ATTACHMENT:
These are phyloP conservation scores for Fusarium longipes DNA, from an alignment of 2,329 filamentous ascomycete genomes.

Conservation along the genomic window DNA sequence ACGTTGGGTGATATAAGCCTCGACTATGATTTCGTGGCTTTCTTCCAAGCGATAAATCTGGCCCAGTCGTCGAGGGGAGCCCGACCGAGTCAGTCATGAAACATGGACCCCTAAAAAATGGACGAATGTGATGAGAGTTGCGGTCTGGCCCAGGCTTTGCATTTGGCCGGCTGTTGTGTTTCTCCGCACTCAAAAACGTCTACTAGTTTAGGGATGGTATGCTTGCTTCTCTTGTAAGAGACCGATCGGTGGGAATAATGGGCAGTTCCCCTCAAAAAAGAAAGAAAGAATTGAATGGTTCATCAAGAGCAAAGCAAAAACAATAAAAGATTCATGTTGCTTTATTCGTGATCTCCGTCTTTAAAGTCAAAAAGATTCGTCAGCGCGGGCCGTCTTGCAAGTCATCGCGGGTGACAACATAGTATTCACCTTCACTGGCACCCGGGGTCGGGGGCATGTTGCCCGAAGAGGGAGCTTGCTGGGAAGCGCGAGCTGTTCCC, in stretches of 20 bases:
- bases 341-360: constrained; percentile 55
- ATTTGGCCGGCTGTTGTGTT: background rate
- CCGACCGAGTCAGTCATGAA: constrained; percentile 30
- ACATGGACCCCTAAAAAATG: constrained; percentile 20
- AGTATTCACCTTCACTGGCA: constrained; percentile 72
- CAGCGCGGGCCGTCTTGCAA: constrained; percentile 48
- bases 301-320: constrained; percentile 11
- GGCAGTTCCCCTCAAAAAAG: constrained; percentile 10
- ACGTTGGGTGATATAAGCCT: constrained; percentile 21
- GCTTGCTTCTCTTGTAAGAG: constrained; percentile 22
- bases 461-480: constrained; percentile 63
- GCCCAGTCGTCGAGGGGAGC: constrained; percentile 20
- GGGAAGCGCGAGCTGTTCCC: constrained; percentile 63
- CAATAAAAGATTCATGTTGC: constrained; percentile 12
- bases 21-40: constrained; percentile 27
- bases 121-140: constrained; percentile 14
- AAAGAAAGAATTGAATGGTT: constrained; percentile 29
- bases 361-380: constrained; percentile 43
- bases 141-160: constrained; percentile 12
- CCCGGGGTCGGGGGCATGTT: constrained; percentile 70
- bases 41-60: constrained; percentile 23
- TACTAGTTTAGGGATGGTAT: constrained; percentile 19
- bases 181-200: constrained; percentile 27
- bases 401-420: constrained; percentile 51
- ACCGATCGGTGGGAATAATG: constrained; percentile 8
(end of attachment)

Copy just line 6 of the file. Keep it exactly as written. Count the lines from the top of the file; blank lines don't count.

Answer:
- ACATGGACCCCTAAAAAATG: constrained; percentile 20